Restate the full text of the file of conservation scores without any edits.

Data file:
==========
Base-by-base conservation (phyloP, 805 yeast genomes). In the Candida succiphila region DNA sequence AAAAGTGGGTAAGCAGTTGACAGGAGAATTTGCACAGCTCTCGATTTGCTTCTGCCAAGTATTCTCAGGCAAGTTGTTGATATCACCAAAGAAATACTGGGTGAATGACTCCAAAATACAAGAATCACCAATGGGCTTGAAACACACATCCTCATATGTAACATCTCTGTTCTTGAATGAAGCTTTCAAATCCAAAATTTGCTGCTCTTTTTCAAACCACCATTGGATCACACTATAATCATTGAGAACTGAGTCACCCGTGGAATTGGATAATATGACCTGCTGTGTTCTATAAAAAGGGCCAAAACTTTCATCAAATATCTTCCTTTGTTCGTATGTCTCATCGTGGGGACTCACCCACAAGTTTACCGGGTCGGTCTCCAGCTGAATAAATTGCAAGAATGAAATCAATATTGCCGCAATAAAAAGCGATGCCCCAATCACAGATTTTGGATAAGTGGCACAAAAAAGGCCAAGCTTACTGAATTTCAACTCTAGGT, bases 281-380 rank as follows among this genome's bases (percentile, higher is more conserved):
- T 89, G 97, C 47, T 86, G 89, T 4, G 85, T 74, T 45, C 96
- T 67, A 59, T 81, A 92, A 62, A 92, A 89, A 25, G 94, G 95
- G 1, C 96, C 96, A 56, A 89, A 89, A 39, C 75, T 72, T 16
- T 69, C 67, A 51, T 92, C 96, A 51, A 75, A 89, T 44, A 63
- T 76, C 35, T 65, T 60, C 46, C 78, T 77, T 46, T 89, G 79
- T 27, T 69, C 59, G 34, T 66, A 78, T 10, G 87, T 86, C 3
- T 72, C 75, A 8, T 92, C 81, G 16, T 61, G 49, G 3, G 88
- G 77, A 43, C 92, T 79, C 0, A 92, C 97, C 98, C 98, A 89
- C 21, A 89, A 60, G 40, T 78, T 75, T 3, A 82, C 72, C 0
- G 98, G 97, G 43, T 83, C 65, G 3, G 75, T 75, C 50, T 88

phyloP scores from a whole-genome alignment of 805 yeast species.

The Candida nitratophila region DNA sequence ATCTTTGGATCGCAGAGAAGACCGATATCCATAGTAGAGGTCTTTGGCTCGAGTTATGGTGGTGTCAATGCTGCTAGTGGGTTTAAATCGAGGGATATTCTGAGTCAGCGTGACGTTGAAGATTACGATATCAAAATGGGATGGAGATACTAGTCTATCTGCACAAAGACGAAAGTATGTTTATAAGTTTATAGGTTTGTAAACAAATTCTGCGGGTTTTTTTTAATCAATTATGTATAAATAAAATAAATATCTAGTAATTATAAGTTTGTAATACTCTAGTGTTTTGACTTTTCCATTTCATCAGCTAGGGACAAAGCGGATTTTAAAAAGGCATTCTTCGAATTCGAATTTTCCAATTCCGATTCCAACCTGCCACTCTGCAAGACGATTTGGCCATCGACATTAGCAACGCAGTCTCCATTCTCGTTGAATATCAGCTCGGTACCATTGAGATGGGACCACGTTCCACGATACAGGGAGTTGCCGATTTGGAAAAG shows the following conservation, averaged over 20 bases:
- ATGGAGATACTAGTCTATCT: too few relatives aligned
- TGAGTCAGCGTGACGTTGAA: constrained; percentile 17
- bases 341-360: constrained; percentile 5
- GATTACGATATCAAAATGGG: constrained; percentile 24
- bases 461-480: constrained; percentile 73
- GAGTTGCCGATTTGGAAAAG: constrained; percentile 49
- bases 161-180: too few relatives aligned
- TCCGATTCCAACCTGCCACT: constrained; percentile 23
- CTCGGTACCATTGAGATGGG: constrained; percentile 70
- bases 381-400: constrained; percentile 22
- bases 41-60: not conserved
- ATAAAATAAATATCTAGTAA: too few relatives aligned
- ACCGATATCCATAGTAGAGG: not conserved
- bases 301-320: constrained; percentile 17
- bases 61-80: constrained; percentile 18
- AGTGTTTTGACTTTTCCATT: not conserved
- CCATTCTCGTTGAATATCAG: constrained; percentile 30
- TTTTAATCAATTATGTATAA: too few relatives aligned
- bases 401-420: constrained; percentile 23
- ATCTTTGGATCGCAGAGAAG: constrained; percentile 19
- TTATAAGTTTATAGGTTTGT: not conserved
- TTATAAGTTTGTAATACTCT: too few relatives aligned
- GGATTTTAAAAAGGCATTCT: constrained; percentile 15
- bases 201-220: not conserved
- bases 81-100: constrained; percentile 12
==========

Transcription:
Base-by-base conservation (phyloP, 805 yeast genomes). In the Candida succiphila region DNA sequence AAAAGTGGGTAAGCAGTTGACAGGAGAATTTGCACAGCTCTCGATTTGCTTCTGCCAAGTATTCTCAGGCAAGTTGTTGATATCACCAAAGAAATACTGGGTGAATGACTCCAAAATACAAGAATCACCAATGGGCTTGAAACACACATCCTCATATGTAACATCTCTGTTCTTGAATGAAGCTTTCAAATCCAAAATTTGCTGCTCTTTTTCAAACCACCATTGGATCACACTATAATCATTGAGAACTGAGTCACCCGTGGAATTGGATAATATGACCTGCTGTGTTCTATAAAAAGGGCCAAAACTTTCATCAAATATCTTCCTTTGTTCGTATGTCTCATCGTGGGGACTCACCCACAAGTTTACCGGGTCGGTCTCCAGCTGAATAAATTGCAAGAATGAAATCAATATTGCCGCAATAAAAAGCGATGCCCCAATCACAGATTTTGGATAAGTGGCACAAAAAAGGCCAAGCTTACTGAATTTCAACTCTAGGT, bases 281-380 rank as follows among this genome's bases (percentile, higher is more conserved):
- T 89, G 97, C 47, T 86, G 89, T 4, G 85, T 74, T 45, C 96
- T 67, A 59, T 81, A 92, A 62, A 92, A 89, A 25, G 94, G 95
- G 1, C 96, C 96, A 56, A 89, A 89, A 39, C 75, T 72, T 16
- T 69, C 67, A 51, T 92, C 96, A 51, A 75, A 89, T 44, A 63
- T 76, C 35, T 65, T 60, C 46, C 78, T 77, T 46, T 89, G 79
- T 27, T 69, C 59, G 34, T 66, A 78, T 10, G 87, T 86, C 3
- T 72, C 75, A 8, T 92, C 81, G 16, T 61, G 49, G 3, G 88
- G 77, A 43, C 92, T 79, C 0, A 92, C 97, C 98, C 98, A 89
- C 21, A 89, A 60, G 40, T 78, T 75, T 3, A 82, C 72, C 0
- G 98, G 97, G 43, T 83, C 65, G 3, G 75, T 75, C 50, T 88

phyloP scores from a whole-genome alignment of 805 yeast species.

The Candida nitratophila region DNA sequence ATCTTTGGATCGCAGAGAAGACCGATATCCATAGTAGAGGTCTTTGGCTCGAGTTATGGTGGTGTCAATGCTGCTAGTGGGTTTAAATCGAGGGATATTCTGAGTCAGCGTGACGTTGAAGATTACGATATCAAAATGGGATGGAGATACTAGTCTATCTGCACAAAGACGAAAGTATGTTTATAAGTTTATAGGTTTGTAAACAAATTCTGCGGGTTTTTTTTAATCAATTATGTATAAATAAAATAAATATCTAGTAATTATAAGTTTGTAATACTCTAGTGTTTTGACTTTTCCATTTCATCAGCTAGGGACAAAGCGGATTTTAAAAAGGCATTCTTCGAATTCGAATTTTCCAATTCCGATTCCAACCTGCCACTCTGCAAGACGATTTGGCCATCGACATTAGCAACGCAGTCTCCATTCTCGTTGAATATCAGCTCGGTACCATTGAGATGGGACCACGTTCCACGATACAGGGAGTTGCCGATTTGGAAAAG shows the following conservation, averaged over 20 bases:
- ATGGAGATACTAGTCTATCT: too few relatives aligned
- TGAGTCAGCGTGACGTTGAA: constrained; percentile 17
- bases 341-360: constrained; percentile 5
- GATTACGATATCAAAATGGG: constrained; percentile 24
- bases 461-480: constrained; percentile 73
- GAGTTGCCGATTTGGAAAAG: constrained; percentile 49
- bases 161-180: too few relatives aligned
- TCCGATTCCAACCTGCCACT: constrained; percentile 23
- CTCGGTACCATTGAGATGGG: constrained; percentile 70
- bases 381-400: constrained; percentile 22
- bases 41-60: not conserved
- ATAAAATAAATATCTAGTAA: too few relatives aligned
- ACCGATATCCATAGTAGAGG: not conserved
- bases 301-320: constrained; percentile 17
- bases 61-80: constrained; percentile 18
- AGTGTTTTGACTTTTCCATT: not conserved
- CCATTCTCGTTGAATATCAG: constrained; percentile 30
- TTTTAATCAATTATGTATAA: too few relatives aligned
- bases 401-420: constrained; percentile 23
- ATCTTTGGATCGCAGAGAAG: constrained; percentile 19
- TTATAAGTTTATAGGTTTGT: not conserved
- TTATAAGTTTGTAATACTCT: too few relatives aligned
- GGATTTTAAAAAGGCATTCT: constrained; percentile 15
- bases 201-220: not conserved
- bases 81-100: constrained; percentile 12